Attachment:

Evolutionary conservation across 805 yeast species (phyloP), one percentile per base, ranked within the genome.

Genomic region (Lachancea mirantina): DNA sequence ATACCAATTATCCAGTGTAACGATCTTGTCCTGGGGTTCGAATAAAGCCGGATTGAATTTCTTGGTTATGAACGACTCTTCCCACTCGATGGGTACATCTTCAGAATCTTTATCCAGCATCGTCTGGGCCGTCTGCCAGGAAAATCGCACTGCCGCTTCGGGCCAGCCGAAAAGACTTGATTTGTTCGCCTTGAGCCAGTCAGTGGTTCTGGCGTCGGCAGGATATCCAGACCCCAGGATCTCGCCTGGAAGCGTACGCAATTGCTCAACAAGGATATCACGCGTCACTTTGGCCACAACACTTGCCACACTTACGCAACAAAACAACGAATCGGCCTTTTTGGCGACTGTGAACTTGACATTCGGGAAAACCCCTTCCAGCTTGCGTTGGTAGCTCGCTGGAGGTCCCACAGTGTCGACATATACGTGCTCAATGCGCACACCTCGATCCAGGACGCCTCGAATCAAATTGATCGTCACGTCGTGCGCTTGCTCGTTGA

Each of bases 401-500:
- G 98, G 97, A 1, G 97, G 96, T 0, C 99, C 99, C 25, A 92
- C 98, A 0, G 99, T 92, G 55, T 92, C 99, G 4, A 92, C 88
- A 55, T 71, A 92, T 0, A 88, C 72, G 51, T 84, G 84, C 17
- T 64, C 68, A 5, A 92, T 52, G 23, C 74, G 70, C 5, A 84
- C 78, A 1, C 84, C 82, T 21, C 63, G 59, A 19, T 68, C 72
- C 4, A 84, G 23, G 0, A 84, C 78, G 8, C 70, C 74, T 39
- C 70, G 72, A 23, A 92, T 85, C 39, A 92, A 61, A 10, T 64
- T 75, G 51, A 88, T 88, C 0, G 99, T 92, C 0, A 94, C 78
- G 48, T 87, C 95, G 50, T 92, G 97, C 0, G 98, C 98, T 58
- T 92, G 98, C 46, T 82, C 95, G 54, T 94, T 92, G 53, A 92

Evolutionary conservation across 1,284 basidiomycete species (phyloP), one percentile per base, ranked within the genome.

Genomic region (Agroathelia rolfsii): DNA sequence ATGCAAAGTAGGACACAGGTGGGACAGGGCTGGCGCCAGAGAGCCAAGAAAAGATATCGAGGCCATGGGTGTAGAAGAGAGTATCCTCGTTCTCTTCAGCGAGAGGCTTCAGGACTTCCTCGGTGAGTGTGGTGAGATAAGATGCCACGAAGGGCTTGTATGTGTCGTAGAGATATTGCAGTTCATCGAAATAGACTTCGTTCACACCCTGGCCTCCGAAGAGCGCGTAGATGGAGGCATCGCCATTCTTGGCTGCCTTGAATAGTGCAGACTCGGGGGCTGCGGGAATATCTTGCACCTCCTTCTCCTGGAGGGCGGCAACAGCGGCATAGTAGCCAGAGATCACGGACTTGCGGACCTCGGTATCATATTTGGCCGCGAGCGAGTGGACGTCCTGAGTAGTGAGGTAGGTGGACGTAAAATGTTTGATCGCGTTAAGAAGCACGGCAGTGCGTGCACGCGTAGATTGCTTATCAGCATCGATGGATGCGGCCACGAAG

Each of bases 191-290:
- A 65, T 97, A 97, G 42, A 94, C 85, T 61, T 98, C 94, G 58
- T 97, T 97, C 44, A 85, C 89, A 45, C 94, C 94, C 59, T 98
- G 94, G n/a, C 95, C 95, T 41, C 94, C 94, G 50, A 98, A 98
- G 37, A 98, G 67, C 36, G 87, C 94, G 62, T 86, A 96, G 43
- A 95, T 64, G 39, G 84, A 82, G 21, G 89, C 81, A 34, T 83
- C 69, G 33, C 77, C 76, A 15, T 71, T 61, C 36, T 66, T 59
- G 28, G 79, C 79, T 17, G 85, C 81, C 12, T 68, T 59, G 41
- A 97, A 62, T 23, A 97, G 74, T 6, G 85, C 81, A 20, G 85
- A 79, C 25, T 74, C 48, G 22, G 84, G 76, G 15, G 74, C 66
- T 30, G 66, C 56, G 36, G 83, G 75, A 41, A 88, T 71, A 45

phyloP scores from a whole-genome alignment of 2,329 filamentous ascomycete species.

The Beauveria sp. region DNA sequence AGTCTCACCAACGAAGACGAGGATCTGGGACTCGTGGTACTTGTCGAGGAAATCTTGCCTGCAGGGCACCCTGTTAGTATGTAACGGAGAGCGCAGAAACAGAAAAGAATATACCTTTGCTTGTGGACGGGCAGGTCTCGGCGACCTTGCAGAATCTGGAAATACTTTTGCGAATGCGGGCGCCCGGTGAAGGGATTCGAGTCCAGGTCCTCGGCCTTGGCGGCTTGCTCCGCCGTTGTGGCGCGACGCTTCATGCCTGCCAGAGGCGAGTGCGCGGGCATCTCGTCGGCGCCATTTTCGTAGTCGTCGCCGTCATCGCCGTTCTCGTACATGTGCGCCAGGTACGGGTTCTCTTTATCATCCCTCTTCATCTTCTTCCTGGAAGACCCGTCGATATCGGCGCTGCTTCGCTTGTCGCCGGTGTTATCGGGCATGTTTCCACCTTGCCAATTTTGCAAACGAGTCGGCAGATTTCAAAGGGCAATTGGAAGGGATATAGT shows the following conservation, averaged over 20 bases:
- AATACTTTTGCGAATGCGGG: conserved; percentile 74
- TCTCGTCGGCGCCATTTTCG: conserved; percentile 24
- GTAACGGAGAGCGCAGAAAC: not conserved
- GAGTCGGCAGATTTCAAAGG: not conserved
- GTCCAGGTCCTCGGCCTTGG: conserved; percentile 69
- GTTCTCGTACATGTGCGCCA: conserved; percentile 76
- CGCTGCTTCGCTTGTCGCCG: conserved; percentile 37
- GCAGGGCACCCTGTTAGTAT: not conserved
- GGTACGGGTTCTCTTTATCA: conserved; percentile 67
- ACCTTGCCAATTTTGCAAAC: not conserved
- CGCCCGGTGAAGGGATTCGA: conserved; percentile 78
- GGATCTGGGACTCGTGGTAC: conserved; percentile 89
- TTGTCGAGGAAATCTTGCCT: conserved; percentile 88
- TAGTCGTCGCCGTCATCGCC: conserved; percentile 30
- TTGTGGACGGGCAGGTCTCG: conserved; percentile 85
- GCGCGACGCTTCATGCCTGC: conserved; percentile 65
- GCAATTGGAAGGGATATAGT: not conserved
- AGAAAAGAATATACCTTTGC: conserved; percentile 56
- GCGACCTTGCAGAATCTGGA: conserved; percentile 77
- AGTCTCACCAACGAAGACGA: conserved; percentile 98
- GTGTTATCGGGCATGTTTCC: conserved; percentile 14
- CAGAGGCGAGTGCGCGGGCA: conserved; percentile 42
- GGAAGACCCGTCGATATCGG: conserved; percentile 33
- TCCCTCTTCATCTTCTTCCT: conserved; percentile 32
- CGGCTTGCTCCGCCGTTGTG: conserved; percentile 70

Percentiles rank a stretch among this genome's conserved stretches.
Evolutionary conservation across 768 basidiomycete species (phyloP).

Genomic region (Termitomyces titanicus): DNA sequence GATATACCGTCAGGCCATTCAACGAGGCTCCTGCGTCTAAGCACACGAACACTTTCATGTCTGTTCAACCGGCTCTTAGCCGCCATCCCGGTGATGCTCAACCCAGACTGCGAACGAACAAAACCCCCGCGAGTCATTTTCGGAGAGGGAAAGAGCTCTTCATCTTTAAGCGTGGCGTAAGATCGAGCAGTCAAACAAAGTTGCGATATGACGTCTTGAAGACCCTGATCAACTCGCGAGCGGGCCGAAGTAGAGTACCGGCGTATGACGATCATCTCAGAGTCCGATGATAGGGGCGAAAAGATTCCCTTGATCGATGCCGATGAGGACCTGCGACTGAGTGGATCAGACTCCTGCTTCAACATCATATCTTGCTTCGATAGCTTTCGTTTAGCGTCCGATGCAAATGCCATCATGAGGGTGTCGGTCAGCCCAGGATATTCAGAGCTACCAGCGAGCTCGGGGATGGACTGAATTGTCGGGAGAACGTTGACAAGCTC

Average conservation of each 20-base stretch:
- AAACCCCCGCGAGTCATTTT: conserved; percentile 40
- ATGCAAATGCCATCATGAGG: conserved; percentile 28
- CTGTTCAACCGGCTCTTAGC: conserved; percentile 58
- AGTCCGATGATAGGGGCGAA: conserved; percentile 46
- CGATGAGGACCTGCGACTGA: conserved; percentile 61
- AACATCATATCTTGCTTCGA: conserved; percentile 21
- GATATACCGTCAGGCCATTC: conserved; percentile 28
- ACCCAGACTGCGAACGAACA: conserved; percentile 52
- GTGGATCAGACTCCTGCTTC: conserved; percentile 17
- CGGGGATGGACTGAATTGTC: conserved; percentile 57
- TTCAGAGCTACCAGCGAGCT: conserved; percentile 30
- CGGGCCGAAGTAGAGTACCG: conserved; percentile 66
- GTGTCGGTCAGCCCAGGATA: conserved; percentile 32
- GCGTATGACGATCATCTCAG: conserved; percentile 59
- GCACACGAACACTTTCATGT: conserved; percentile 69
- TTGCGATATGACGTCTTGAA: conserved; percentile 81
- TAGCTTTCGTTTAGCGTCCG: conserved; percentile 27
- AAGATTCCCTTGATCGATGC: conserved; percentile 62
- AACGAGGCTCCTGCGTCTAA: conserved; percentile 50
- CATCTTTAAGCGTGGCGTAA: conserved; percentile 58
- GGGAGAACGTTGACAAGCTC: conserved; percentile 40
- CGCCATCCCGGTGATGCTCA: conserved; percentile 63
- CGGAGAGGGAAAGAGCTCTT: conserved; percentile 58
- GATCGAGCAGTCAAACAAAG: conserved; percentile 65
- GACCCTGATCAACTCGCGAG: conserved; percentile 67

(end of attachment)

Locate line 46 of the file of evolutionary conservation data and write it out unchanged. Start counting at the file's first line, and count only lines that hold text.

- AGAAAAGAATATACCTTTGC: conserved; percentile 56